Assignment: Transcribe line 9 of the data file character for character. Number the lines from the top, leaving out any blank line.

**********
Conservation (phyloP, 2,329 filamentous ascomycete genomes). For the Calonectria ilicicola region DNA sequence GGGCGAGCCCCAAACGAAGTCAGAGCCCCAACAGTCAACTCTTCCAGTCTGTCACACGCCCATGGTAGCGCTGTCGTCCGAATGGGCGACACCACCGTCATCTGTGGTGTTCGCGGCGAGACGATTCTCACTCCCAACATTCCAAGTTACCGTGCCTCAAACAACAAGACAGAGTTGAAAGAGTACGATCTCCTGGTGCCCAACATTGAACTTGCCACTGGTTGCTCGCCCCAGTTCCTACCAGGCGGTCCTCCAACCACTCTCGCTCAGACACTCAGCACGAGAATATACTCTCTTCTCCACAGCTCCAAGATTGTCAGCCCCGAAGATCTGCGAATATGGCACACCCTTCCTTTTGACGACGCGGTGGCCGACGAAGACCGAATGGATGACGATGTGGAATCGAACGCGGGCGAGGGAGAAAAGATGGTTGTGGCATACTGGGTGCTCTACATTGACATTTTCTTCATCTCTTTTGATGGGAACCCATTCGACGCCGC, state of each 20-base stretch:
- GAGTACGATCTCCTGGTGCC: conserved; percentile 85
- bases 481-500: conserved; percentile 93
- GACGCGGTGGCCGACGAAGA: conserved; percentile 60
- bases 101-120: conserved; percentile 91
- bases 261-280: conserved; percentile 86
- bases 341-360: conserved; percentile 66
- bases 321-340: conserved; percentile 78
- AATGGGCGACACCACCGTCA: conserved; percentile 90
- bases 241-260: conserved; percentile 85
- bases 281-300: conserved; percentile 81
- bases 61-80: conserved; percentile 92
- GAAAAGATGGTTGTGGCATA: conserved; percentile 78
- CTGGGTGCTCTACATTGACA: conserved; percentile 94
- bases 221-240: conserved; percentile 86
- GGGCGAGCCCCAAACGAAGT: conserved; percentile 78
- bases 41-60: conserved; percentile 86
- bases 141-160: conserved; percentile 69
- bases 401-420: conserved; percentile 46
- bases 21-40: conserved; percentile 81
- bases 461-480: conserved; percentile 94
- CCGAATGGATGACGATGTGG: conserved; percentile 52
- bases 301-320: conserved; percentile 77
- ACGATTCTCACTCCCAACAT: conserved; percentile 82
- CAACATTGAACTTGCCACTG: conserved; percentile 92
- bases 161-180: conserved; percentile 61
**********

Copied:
- AATGGGCGACACCACCGTCA: conserved; percentile 90